Innovation, Bringing New Opportunities for Smallholder Farmers


Hermetic 8 min read



In the Upland Areas of the Philippines, getting from one point to another often requires a very real balancing act. Two-wheeled motorcycles called habal-habal have baskets which carry goods on each side across rutted dirt roads. The driver wedged on the seat in the middle of the baskets carries a burden even greater than kilograms of heavy products, because there are farmers relying on the habal-habal to get their crops to a mill and to market. And—as Philippine farmers like Ms. Oliviana Yama says--that journey requires a balancing act even more precarious than the motorcycle journey.



“Habal-habal” – The Transportation In Upland Areas


Ms.Oliviana raises rice, coconuts, and bananas in the Sarangani Province, and she is a leader of a farmer association in her community. She explains the balancing act this way: farmers must pay about .03 USD per kilo to get their crops to the mill for drying. There, they pay for drying to a moisture rate of about 16 percent and an additional milling fee before they sell some of the dried grains to traders and bring the rest back home to feed their families. The problem is, using the dried grain at home requires paying for yet another habal-habal trip.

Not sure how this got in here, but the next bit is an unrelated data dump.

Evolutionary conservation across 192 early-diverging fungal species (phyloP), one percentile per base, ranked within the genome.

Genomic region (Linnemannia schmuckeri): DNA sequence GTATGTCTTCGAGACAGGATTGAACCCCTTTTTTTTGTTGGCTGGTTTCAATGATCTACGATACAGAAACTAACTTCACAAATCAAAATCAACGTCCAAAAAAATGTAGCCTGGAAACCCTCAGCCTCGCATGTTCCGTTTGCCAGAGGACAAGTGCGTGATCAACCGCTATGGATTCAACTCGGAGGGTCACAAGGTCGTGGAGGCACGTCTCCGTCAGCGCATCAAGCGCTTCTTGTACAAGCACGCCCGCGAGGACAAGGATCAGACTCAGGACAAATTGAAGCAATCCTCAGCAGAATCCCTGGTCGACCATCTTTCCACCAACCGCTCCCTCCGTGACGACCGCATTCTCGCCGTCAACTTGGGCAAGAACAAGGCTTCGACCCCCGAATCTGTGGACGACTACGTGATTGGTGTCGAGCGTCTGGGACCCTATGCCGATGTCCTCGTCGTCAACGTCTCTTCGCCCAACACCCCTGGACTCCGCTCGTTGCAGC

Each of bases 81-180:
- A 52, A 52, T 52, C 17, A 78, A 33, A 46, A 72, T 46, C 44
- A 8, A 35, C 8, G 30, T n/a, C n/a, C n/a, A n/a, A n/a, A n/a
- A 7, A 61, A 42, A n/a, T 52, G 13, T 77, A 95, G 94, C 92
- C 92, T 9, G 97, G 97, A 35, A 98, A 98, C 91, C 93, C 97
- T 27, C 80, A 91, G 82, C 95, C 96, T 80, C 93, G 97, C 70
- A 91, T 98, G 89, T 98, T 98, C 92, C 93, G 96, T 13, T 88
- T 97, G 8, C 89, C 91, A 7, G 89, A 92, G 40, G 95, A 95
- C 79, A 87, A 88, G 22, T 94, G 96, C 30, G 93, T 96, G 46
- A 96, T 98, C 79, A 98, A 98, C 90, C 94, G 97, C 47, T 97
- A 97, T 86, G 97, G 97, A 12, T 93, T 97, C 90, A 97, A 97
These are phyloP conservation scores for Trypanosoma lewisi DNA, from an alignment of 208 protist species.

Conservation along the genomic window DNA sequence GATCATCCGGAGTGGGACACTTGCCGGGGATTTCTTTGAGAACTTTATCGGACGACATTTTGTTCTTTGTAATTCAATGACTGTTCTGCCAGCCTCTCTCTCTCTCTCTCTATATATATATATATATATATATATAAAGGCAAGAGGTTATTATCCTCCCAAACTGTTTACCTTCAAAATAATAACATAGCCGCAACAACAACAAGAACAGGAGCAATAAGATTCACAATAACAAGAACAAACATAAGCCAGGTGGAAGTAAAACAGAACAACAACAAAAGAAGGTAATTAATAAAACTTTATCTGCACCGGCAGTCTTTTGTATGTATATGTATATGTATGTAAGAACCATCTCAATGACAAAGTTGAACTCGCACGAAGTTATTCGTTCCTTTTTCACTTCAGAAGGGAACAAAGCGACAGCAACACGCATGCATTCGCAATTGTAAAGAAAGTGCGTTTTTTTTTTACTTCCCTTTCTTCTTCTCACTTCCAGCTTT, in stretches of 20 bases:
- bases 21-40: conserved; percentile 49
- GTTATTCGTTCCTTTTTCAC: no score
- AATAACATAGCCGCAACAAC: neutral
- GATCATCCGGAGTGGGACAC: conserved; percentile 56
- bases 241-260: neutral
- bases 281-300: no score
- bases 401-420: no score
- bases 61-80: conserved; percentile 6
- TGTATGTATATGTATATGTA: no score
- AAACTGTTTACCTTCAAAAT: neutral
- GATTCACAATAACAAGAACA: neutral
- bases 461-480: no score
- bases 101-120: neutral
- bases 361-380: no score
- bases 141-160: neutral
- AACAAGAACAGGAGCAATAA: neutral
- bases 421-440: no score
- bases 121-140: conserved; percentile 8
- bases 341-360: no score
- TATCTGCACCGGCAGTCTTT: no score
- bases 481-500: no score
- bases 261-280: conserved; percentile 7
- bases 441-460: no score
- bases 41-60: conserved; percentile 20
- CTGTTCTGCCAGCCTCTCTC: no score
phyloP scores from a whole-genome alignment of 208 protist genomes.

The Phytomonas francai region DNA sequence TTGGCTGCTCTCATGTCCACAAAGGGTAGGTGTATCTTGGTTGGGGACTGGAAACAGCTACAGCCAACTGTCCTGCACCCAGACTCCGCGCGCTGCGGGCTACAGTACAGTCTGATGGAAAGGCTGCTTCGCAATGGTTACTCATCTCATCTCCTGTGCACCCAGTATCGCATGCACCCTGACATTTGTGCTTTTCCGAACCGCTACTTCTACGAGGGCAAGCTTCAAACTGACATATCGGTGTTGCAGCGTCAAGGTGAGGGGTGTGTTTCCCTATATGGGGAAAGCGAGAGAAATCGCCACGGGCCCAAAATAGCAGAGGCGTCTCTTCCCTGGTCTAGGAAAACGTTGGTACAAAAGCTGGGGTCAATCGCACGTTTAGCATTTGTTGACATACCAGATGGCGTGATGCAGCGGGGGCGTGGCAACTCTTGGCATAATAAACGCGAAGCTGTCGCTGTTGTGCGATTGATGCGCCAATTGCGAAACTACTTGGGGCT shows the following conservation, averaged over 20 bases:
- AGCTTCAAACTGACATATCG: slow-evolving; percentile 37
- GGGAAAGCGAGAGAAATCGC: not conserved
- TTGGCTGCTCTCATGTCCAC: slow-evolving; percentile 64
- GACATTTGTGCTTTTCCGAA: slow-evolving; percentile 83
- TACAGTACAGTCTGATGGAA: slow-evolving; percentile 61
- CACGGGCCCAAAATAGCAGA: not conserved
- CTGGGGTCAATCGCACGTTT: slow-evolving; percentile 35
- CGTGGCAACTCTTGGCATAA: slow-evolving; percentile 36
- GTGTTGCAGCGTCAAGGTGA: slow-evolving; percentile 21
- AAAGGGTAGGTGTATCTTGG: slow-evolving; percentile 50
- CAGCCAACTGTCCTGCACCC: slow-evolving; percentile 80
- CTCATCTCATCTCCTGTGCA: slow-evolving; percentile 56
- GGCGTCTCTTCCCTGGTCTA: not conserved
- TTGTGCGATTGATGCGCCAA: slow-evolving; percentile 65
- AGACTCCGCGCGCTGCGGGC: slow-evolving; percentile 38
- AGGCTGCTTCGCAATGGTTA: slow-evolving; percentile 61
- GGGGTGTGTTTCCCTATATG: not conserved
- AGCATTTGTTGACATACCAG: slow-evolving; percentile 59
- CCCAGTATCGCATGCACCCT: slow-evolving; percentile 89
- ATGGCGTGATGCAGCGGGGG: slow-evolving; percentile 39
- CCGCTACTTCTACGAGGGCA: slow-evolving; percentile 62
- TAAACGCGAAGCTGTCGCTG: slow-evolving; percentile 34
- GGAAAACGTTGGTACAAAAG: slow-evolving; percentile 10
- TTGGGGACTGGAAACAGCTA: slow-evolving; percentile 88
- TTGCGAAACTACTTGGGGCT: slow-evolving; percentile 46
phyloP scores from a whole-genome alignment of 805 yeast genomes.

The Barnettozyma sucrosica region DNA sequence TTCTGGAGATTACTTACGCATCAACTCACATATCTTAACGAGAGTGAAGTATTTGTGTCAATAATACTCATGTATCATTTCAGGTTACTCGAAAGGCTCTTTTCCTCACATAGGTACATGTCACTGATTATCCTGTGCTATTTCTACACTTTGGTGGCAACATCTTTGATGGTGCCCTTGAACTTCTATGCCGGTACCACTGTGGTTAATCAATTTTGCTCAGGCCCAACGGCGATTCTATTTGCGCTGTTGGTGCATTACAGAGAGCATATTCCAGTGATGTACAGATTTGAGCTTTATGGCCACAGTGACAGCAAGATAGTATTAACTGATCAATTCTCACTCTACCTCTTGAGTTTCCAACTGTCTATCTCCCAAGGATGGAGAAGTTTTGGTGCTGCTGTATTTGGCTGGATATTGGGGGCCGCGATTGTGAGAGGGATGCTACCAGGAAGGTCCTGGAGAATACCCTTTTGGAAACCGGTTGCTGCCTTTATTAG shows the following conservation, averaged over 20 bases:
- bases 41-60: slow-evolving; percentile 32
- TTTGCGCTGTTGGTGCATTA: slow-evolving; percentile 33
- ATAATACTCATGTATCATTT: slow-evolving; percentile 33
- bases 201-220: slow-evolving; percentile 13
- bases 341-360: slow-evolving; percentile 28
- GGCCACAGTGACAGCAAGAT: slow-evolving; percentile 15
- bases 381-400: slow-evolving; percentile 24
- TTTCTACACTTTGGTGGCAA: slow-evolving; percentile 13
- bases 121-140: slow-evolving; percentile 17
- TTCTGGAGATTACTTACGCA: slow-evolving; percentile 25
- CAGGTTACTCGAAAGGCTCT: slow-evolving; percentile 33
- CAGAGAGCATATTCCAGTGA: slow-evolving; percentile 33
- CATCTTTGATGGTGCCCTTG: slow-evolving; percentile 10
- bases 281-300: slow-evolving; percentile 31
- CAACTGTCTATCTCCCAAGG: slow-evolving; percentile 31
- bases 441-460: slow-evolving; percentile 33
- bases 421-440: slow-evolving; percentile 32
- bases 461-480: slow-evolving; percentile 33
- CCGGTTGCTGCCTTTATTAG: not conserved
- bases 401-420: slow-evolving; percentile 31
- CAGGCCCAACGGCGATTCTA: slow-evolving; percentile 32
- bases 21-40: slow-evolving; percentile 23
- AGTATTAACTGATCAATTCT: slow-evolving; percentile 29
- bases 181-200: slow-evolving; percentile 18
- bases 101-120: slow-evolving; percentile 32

Ms.Oliviana says, “This is a true story of how expensive farming can be for us. We have some good produce, but it’s not enough to cover the high expenses we incur with every harvest. This issue has been hard on our family, and we’re looking at other ways to make ends meet in this tough season.”


Curbing a Crisis


A report by the Food and Agriculture Organization of the United Nations identifies high production costs as a key factor in what it describes as a “crisis in Philippine agriculture.” It says though agriculture involves about 40 percent of Filipino workers, and represents one-fifth of the country’s GDP, many in rural areas live in poverty. In Sarangani, rice production simply can’t keep up with the growing demand. GrainPro Technical Services Manager Al Nor Sajid Limbo points out more than 550,000 people live in Sarangani yet lowland rice produced barely half of the requirement.

Erratic weather patterns impact crop production and post-harvest drying, and insects threaten grain which has survived the other challenges. That’s why Al believes so strongly in finding post-harvest solutions to overcome challenges for farmers. He made a recent trip to the Upland Area to hear the stories of the impact of GrainPro technology on farmers such as Ms.Oliviana and Gurdonio Romasasa.


Solving a Generations-Long Problem


Gurdonio says generations of his family have faced obstacles farming their land. He says his parents were rice and corn farmers, he has ten hectares of farmland, and now his children are farming. He says, “I’ve been farming for forty years right now. Our problem is we don’t have a post-harvest facility for rice and corn farming.”